The $5 billion Health and Hospital Fund (HHF) created as part of the Nation Building Funds Act 2008 as part of the Commonwealth`s commitment to the National Partnership Agreement on Health Infrastructure will soon cease to operate. The HHF funds health and hospital infrastructure projects of national importance, for example. B for cancer services or projects in regional areas. The new Future Fund for Medical Research, announced in this budget, is funded in part by $1 billion in un committed HHF funding. Subsequently, the HHF will be abolished by the repeal of the Nation Building Funds Act 2008. Projects for which funds are committed for the period 2017-18, including the national component of the cancer control system and the regional priority cycle, will continue to be funded from specific resources after they are abolished.  The budget included announcements that will affect Commonwealth funding of public hospitals and other programs that will be important to federal relations. A number of related health care funding agreements with states and territories will be terminated, postponed or revived. The expected savings from changes to public hospital funding are significant. The savings in hospitals and education on this budget are expected to amount to $80 billion by 2024/25, most of which will be extracted from the savings made in Hospital Funding.  All savings resulting from these budget measures will be donated to the new Future Fund for Medical Research. Conclusion: Longer-term investment in and guide chronic disease prevention is needed. The NPAPH was built on positive reforms by creating opportunities for large-scale program implementation, workforce capacity building and improved evaluations.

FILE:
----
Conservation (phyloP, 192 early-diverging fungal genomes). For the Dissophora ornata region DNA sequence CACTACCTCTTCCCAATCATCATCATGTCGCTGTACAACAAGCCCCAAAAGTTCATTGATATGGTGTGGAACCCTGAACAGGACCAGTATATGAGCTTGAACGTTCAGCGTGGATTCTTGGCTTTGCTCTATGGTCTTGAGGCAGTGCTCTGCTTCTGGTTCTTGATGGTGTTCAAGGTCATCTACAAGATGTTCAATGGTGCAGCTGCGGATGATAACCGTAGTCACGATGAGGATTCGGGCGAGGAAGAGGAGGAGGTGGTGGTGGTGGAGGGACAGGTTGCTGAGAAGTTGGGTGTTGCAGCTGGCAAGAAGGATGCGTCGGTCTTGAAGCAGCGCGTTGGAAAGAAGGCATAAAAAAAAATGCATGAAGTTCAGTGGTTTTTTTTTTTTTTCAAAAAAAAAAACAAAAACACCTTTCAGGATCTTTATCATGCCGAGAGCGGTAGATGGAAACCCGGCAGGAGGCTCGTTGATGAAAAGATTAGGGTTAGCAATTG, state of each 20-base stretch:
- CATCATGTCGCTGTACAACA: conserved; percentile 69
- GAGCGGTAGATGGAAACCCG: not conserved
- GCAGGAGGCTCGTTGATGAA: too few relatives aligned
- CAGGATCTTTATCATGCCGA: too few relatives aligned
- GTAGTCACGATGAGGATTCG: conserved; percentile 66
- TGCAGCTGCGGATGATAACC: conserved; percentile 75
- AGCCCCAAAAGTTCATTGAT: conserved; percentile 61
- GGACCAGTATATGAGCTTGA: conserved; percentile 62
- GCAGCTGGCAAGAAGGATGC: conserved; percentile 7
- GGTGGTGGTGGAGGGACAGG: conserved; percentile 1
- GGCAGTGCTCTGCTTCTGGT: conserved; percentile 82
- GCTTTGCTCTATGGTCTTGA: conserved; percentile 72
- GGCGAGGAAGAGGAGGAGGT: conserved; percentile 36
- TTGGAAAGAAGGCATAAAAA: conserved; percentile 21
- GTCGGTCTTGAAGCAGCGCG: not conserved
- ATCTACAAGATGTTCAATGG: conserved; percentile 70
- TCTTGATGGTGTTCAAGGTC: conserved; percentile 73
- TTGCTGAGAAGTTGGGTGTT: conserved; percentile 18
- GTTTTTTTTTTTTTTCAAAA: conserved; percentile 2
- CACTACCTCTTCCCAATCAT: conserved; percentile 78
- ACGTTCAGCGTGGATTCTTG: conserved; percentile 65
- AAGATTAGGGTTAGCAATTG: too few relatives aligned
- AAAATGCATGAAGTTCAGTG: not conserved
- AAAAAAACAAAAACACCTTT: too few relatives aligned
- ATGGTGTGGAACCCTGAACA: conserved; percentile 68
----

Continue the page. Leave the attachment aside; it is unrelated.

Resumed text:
The early shutdown of the NPAPH meant that a potential return on investment was not achieved, that new partnerships could not always be maintained, and that prevention workers were again threatened. Moreover, the responsibility for prevention, which has never been clear, has become even more opaque. SO WHAT? NPAPH as a national initiative to improve chronic disease prevention was a welcome investment. The divestment into the NPAPH and other promising reforms of the time resulted in a loss of credibility in the results focused on financial cooperation and missed opportunities for the health and well-being of the Australian population. Australia needs a re-commitment at all levels of government to investment and prevention and recovery measures commensumed with the scale of the health burden. Theme: Australia`s efforts to combat chronic disease related to prevention have included many strategies, committees, policies and programs. This research reflects this changing landscape, focusing on recent and larger investments, and then divestments in preventive health, the National Partnership Agreement on Preventive Health (NPAPH).